Doss v. State

Annotate this Case

470 N.E.2d 732 (1984)

James E. DOSS, Appellant (Defendant below), v. STATE of Indiana, Appellee (Plaintiff below).

No. 4-284 A 37.

Court of Appeals of Indiana, Fourth District.

September 27, 1984.

Ordered Published November 9, 1984.

Barry L. Standley, Evansville, for appellant.

Linley E. Pearson, Atty. Gen., Amy Schaeffer Good, Deputy Atty. Gen., Indianapolis, for appellee.

YOUNG, Judge.

James E. Doss was convicted after a jury trial of dealing in a sawed-off shotgun, a Class D felony under IND. CODE 35-47-5-4(a) (Supp. 1983).[1] On appeal, he argues that the trial court erred (1) in its instruction defining possession and (2) in sending *733 all written instructions to the juryroom in response to the jury's request for the instruction defining possession. Because we find the trial court erroneously instructed the jury, we need address only the first of these issues.

We reverse.

At trial, both Doss and the state tendered instructions defining possession. Both instructions defined possession in terms of custody or control over a corporeal thing. The state's instruction, however, unlike Doss's, did not state that possession requires a knowing exercise of control.[2] The trial court rejected Doss's instruction and gave the state's. Doss argues that, because the term "possession" includes only the knowing exercise of control over an object, his tendered instruction should have been given instead of the state's. We agree.

Because the term "possession," as used in IC XX-XX-X-X, is nowhere defined in our criminal code, we must presume the legislature intended it to have its plain, ordinary meaning. Brook v. State, (1983) Ind. App., 448 N.E.2d 1249. According to Black's Law Dictionary 1047 (rev. 5th ed. 1979):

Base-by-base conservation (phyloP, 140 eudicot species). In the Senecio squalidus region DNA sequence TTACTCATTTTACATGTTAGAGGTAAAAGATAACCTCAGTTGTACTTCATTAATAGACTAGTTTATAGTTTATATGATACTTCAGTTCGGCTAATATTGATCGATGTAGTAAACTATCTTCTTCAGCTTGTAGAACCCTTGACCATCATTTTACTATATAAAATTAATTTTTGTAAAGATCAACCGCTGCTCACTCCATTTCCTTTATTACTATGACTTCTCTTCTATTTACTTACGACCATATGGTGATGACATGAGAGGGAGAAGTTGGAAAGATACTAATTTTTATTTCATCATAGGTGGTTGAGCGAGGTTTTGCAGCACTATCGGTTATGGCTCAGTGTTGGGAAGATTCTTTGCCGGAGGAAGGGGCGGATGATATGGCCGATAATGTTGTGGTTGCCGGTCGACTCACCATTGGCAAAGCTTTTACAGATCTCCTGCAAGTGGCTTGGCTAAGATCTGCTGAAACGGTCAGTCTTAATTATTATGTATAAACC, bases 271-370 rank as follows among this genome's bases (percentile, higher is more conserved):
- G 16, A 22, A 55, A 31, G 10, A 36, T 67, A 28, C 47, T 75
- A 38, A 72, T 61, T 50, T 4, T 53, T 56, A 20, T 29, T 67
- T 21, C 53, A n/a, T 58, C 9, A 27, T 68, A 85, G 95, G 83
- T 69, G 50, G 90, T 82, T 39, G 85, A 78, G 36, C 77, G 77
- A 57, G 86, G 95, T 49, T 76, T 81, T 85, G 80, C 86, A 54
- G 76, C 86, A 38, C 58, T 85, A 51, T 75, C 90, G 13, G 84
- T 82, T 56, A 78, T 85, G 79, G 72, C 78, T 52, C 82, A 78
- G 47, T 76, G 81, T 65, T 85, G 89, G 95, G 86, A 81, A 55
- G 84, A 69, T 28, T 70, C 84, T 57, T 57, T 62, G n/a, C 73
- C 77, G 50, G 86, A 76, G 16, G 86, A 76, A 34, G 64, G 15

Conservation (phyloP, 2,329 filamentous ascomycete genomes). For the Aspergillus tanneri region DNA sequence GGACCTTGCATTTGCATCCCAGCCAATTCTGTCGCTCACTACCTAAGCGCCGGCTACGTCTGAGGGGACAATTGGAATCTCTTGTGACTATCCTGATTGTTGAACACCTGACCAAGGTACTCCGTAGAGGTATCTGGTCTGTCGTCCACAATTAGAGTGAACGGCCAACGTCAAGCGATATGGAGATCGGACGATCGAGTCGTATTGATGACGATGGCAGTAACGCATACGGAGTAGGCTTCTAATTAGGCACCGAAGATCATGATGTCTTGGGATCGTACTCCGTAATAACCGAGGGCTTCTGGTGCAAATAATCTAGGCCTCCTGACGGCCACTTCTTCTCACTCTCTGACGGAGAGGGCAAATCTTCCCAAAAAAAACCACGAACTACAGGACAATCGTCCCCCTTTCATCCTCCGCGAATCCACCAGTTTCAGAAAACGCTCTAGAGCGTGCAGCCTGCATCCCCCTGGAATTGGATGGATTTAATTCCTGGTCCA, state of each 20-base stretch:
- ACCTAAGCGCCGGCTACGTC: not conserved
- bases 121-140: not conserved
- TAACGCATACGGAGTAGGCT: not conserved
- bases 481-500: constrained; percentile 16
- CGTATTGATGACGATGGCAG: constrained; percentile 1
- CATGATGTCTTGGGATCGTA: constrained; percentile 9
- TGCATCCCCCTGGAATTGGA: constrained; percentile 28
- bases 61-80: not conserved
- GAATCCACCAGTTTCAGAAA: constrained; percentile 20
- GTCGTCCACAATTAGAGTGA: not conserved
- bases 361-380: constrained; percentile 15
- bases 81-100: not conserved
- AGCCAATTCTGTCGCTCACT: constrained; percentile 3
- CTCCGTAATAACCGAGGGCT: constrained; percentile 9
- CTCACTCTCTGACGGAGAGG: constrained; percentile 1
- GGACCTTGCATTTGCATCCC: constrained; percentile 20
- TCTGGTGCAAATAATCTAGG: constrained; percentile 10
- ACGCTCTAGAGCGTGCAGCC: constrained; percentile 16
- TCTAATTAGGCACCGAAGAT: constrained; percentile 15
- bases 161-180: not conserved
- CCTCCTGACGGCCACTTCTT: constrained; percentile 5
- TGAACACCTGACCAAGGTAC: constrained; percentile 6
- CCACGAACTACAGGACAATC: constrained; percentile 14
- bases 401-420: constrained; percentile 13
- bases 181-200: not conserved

The law, in general, recognizes two kinds of possession: actual possession and constructive possession. A person who knowingly has direct physical control over a thing, at a given time, is then in actual possession of it. A person, who although not in actual possession, knowingly has both the power and the intention at a given time to exercise dominion or control over a thing, either directly or through another person or persons, is then in constructive possession of it.

(Emphasis added). See Fyock v. State, (1982) Ind., 436 N.E.2d 1089 (constructive possession requires knowledge of object's presence and nature). In light of this definition, we hold that the term "possession" as used in IC XX-XX-X-X means knowing control or custody. Thus, the trial court erred in giving, over Doss's objection, the state's instruction defining possession to include any control or custody, knowing or unknowing, over a corporeal object.

In doing so, the trial court provided the jury with a materially incorrect definition of the most important element of the crime with which Doss was charged. Thus, this case is distinguishable from those in which an undisputed element of the crime was omitted from the instructions. E.g., Headlee v. State, (1929) 201 Ind. 545, 168 N.E. 692; see Elliott v. State, (1983) Ind. App., 450 N.E.2d 1058. The importance of the court's instruction defining possession in this case is shown by the fact that, during deliberations, the jury asked the court to send this single instruction into the juryroom. On these facts, we cannot conclude that the court's error in defining possession was harmless or that it did not affect the jury's verdict.

The trial court's judgment is accordingly reversed.

MILLER, P.J., and CONOVER, J., concur.

NOTES

[1] This subsection states, "A person who ... (6) gives, lends, or possesses ... any sawed-off shotgun commits dealing in a sawed-off shotgun, a Class D felony." A sawed-off shotgun is a shotgun "having one or more barrels less than eighteen inches in length" or having an overall length, as modified, of less than twenty-six inches. IC XX-XX-X-XX (Supp. 1983).

[2] The state's instruction read as follows: "The term `possession' is defined as custody or control or power to exercise dominion and control over and [sic] corporeal thing." Doss's tendered instruction stated: "Possession is defined as that condition of facts under which one knowingly exercises his power over a corporeal thing-that is to say an object of material existence-at his pleasure to the exclusion of all other persons."